Rosefelt didn’t give up though, “After that I went back to the States and signed for a team in Portugal and played in place of a guy that was injured; after he came back they released, so once more, I went back to the States. I then signed with a team in third league in France for a short spell and then they didn’t want me anymore so they cut me also. After all that, my agent said to me, look we got to get you to Israel. You can get citizenship; otherwise I don’t know where else I can get you a job.”

After living in Israel for almost a decade, Issac found his home, he defends Israel every chance he gets: “Whenever I tell people I’m playing in Israel, they respond with a ‘Wow, how is that?’ I always say relax; my main joke is that we have cars and running water. People think it’s the desert with camels and stuff. I don’t know, I can’t explain it, I just get upset and stand up for this country so much because in my opinion it’s safer here than it is in America. I’m sorry, but you don’t see people standing at a movie theatre getting shot down or that shooting that happened in Orlando at the gay nightclub.”

We began discussing satisfaction in terms of life. “I think for me I’ve learned about myself, number one I found a home here and I love it. You know it’s my first time away from Tel Aviv and I love it so far here in Jerusalem. I realized that bouncing around the first couple of years just led to bad experiences and I am one that likes to be comfortable. If you noticed, I signed with Herzilya for 3 years, played in Holon for three years and I would like to be here for 3 years or more. I just like being able to sit down and call a place home. I could have left as a dream of mine is to play in Australia. But this place, Israel is really westernized. I’ve picked up enough of the Hebrew language to communicate and you know if you have a good thing you don’t mess it up.”

We moved on to the dream of almost every basketball player, the chance to play in the NBA, “I really wanted to play in the NBA for a long time and I was also a shooter. But I realized that my advantages are in my athleticism, timing on the ball and rebounding, plus Israel is a country where I was able to play the 5 spot. I found my place while playing well enough and people wanted to keep signing me to do all of that especially because I would play defense and do the dirty work. At the same time I know that I’m not going to be in the NBA, but I’m going to have a 10 year career and how many guys can say they played 10 years professionally. I have no regrets and I’m playing with Amare Stoudemire. It’s awesome to be here and for me my goal was to play in Jerusalem.”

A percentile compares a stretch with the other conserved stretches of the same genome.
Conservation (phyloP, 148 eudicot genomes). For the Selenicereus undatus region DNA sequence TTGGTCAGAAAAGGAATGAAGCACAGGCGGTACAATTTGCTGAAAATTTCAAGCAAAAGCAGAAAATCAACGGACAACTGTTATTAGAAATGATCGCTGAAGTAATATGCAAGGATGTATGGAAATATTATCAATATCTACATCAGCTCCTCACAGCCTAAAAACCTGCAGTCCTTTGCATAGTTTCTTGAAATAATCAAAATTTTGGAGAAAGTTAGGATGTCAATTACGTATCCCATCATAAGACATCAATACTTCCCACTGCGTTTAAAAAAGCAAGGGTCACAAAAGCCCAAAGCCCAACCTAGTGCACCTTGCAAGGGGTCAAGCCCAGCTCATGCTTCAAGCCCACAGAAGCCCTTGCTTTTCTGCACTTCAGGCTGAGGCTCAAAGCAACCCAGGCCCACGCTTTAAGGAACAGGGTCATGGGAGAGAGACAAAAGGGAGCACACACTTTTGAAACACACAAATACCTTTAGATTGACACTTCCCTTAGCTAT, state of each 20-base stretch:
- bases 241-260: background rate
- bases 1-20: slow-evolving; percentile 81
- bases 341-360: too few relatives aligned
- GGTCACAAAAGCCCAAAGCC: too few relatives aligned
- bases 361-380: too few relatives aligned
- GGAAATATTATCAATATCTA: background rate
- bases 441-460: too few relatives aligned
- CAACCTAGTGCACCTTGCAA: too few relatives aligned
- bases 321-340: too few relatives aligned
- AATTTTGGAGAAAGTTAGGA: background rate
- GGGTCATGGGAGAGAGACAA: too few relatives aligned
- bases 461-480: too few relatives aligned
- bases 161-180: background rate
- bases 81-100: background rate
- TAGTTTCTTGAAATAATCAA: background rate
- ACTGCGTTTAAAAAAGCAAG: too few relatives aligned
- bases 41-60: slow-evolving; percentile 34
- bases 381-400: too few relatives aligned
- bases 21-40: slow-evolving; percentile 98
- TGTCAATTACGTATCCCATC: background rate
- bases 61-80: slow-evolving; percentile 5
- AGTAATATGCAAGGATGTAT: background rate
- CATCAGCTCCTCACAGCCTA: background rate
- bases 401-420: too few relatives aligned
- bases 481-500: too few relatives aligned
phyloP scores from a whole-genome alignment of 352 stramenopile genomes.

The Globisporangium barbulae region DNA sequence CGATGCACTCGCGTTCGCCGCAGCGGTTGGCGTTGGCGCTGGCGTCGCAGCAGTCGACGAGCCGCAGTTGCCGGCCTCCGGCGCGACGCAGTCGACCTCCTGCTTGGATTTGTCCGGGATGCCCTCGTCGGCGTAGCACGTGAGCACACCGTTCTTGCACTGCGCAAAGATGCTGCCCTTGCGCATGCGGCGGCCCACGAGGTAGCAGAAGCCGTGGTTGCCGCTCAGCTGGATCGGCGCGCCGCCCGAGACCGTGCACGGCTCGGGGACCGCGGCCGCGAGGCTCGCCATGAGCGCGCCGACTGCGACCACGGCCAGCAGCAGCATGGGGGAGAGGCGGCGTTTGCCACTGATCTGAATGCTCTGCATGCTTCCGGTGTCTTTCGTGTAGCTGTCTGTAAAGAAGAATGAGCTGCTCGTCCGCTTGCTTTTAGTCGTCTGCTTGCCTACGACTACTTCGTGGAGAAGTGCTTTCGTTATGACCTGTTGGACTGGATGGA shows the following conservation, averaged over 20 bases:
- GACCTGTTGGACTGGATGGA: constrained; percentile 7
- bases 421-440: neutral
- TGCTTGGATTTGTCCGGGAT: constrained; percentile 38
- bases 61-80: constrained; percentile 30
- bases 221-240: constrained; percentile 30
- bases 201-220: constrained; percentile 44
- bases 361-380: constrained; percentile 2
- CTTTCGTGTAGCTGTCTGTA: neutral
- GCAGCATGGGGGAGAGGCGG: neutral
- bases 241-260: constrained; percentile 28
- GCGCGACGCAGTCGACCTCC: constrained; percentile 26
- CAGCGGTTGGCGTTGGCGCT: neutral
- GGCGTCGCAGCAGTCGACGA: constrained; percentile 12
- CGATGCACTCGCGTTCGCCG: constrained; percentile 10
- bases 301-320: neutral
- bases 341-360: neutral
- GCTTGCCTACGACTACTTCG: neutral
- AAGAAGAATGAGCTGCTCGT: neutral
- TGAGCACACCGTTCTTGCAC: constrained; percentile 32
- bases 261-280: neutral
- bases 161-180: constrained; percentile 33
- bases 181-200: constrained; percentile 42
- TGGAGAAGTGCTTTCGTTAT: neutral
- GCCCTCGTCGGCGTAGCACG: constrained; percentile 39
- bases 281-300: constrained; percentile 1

Rosefelt continued, “I didn’t know I’d be sitting here in this crazy setting and I wouldn’t have changed anything that I’ve gone through at all. I think about all of the things that I’ve experienced, from getting cut from a few teams which taught me about money, being humbled and gaining happiness which are all important aspects for one to be successful on the court. I have had a good go in it in Israel. I’ve been happy and maybe I haven’t chased the money I could have made more in other places, but for me it’s not about that. When you are a kid, you say you want to be rich and famous. It’s obviously important and I felt that for the majority of my career I was underpaid, but I wasn’t complaining. I understood why and a lot of times when you sign a three-year deal you make less money. To me, making less money from the start has made me save more money later on. When I was making only 2,000 a month I was trying to make that work while also saving some as well. Now, I can still survive on that same bit of money while saving the rest.”

With time running out we went to some quick fire questions to gain an even further insight about who Isaac Rosefelt really is:

What is your favorite part about living in Israel?
“I love the diversity here; I’m from Minnesota where it’s not very diverse. You just look around and everybody is different. It’s just not something you are so used to.”

Which away trip are you looking forward to this year?
“Holon is going to be an emotional trip, but it’s going to be nice to be in that arena and see some fans. It will be nice to have those memories come back, and maybe the fans will give me stick but it’s all love at the end of the day.”

What are your aspirations for this year?
“Championships, as many as possible. Personally, to grow as a person and player. Coming from situations where I played 30 minutes a game, to not be playing every night is a struggle. In my mind, I need to keep a level head and know that I’m here for a reason. Maybe even mentoring guys like Amare making sure he knows what he’s got himself in to here in Israel.”